Electrostatic-driven solid phase microextraction coupled with surface enhanced Raman spectroscopy for rapid analysis of pentachlorophenol by Weiwei Bian; Sha Zhu; Mingying Qi; Lanlan Xiao; Zhen Liu; Jinhua Zhan (459-464).
Pentachlorophenol (PCP) is a very high toxicity and slowly biodegraded organic pollutant. People may be exposed to PCP in environmental media through the inhalation of contaminated air, and ingestion of water and hazardous waste. Even low PCP intake will have serious effects on renal, metabolic and neurological functions, particularly in terms of carcinogenicity. Here, an electrostatic interaction driven solid phase microextraction (SPME) combined with surface enhanced Raman spectroscopy (SERS) was proposed for rapid detection of PCP in environmental water. The nanoporous Ag coating was in-situ electrochemically synthesized and modified by cysteamine to form a positive stationary phase on a fiber surface. The PCP was extracted using the DI-SPME mode and its SERS spectra were investigated; the characteristic bands at 338 cm−1, 378 cm−1 and 480 cm−1 were identified as the fingerprint peaks. The extraction procedure was optimized, and the adsorption mechanism was also discussed by the electric double layer model. The good stability and uniformity of the substrate provide a high enhancement factor of 3.7 × 105 and low LOD of 6.4 × 10−9 M for quantitative determination. This work provides a versatile strategy for rapid on-site detection of ionic or polar organic pollutants in environmental media.
On-site determination of the migration amount of fluorescent whitening agents from paper to finger by fluorescence spectrophotometry by Yang Yu; Xinghua Wang; Qiang Fei; Yong Yu; Sizhu Tian; Kun Wang; Jia Jiang; Daqian Song; Aimin Yu; Ziwei Zhang (465-472).
A fluorescence collecting unit was self-assembled in our lab. This unit in combination with a fluorescence spectrophotometer was applied to quantify fluorescent whitening agents (FWAs) in paper samples. The unit is small and portable, containing three light emitting diodes and a lens. The light emitting diodes were used as excitation light sources, and the emitted fluorescence entered the fluorescence spectrophotometer for signal detection after passing through the lens and a fiber. With high sensitivity, not only the total amount of FWAs in the paper samples could be determined but also the trace amount of FWAs migrated from paper to finger could also be obtained. The limit of detection was 0.12 mg m−2. Thirty practical paper notebook samples were analyzed for their FWA content before and after finger touch. For the purpose of comparison, the European standard method was also applied to determine the migration of FWA in these paper notebook samples. The correlation of the analytical results obtained by the present method with those obtained by the well-established European standard method was satisfactory.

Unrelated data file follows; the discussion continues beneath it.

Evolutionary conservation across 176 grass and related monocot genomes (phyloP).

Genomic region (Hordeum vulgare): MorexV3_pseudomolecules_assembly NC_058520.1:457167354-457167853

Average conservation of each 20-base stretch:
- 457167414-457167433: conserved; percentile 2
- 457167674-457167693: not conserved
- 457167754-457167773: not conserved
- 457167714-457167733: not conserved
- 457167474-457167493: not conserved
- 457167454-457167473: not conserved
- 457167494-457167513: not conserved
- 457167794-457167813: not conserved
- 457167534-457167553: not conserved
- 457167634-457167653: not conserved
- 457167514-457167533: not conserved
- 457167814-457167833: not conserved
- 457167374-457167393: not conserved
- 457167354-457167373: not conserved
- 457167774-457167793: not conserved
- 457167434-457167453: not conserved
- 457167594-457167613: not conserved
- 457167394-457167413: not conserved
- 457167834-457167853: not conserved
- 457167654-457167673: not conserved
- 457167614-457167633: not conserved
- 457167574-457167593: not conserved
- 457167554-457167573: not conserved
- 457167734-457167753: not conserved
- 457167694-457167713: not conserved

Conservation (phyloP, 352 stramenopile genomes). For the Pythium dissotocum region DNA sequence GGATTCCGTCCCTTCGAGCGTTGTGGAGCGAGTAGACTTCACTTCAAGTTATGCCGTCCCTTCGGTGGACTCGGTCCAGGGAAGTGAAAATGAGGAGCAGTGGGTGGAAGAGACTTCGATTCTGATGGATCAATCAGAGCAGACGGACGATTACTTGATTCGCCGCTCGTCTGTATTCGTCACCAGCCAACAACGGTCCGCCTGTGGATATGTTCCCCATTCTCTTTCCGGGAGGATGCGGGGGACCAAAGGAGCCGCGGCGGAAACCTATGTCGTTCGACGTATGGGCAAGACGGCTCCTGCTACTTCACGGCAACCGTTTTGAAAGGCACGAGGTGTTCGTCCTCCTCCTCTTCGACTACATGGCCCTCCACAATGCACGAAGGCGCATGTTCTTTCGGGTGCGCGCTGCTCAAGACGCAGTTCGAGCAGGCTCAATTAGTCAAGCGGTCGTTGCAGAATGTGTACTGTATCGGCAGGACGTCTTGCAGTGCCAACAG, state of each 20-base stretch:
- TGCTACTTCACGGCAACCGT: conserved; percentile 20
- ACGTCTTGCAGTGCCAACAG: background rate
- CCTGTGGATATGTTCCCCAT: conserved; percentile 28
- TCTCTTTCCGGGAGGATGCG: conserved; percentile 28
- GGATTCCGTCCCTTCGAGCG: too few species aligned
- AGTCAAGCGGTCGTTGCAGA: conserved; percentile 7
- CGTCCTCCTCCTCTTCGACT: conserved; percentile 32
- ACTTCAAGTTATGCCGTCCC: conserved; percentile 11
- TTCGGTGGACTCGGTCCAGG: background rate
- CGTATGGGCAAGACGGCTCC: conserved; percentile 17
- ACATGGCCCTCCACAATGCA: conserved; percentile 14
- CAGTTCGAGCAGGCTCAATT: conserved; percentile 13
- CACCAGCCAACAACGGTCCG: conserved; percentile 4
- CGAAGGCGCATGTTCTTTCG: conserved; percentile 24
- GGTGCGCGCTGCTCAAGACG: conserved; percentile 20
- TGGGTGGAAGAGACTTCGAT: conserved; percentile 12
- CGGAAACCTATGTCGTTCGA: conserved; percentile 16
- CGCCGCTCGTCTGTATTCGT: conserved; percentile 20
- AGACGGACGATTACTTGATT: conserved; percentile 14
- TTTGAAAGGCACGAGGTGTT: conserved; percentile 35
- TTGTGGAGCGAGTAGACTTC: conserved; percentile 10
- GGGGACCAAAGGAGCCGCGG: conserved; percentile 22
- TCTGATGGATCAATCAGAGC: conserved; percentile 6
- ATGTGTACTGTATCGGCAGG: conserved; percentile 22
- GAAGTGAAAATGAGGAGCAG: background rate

Analysis of perfluoroalkyl and polyfluoroalkyl substances in serum and plasma by solvent precipitation-isotope dilution-direct injection-LC/MS/MS by Laura M. Harrington (473-481).
A validated liquid chromatography tandem mass spectrometry (LC/MS/MS) method is presented for the analysis of per- and polyfluoroalkyl substances (PFAS) in serum and plasma. The method employs stable-isotope labeled internal standard (IS) and surrogate recover standard (SRS) spiked serum or plasma samples that are mixed and precipitated with acetonitrile. Quantitation is performed with stable-isotope IS solvent (50 : 50 acetonitrile : water) calibration using one direct injection (DI) chromatographic analysis of precipitated sample supernate. The analytical method includes fifteen stable isotope labeled ISs, four SRSs ([1,2,3,4-13C4]PFOA, [1,2-13C2]PFUnA, [1,2,3,4-13C4]PFOS, [2,3,4-13C3]PFBA), and sixteen target analytes perfluoroalkyl carboxylic acids (PFCAs) (C4–C12), perfluoroalkyl sulfonic acids (PFSAs) (C4, C6, C8), N-ethyl perfluorooctane sulfonamido acetate (EtFOSAA), N-methyl perfluorooctane sulfonamido acetate (MeFOSAA), perfluorooctane sulfonamide (FOSA), and perfluorobutane sulfonamide (FBSA). Mean recoveries of control human plasma fortified with method target analytes over the range 2.5–175 ng mL−1 (10–700 ng mL−1 PFOS) are 83.7–103% with relative standard deviations (RSDs) of ≤14% (PFBA = 19%). Mean recoveries and RSDs of control human plasma fortified with mixed branched and linear isomer PFOA and PFHS (2.5 & 10.0 ng mL−1), and PFOS (10 & 40 ng mL−1) were 83.2% (RSD ± 7.7%), 101% (RSD ± 4.9%), and 101% (RSD ± 6.5%) respectively. Mean recoveries of control bovine serum fortified with the method target analytes over the lower concentration range 0.250–175 ng mL−1 (1–700 ng mL−1 PFOS) are 82.8–103% with RSDs ≤15% (MeFOSAA = 16%, EtFOSAA = 17%). Mean recoveries and RSDs for 736 American Red Cross (ARC) study plasma samples fortified with SRSs at 1 ng mL−1 were 89.0% (±7.3% RSD) for [1,2,3,4-13C4]PFOA, 91.8% (±10% RSD) for [1,2-13C2]PFUnA, and 89.4% (±7.9% RSD) for [1,2,3,4-13C4]PFOS.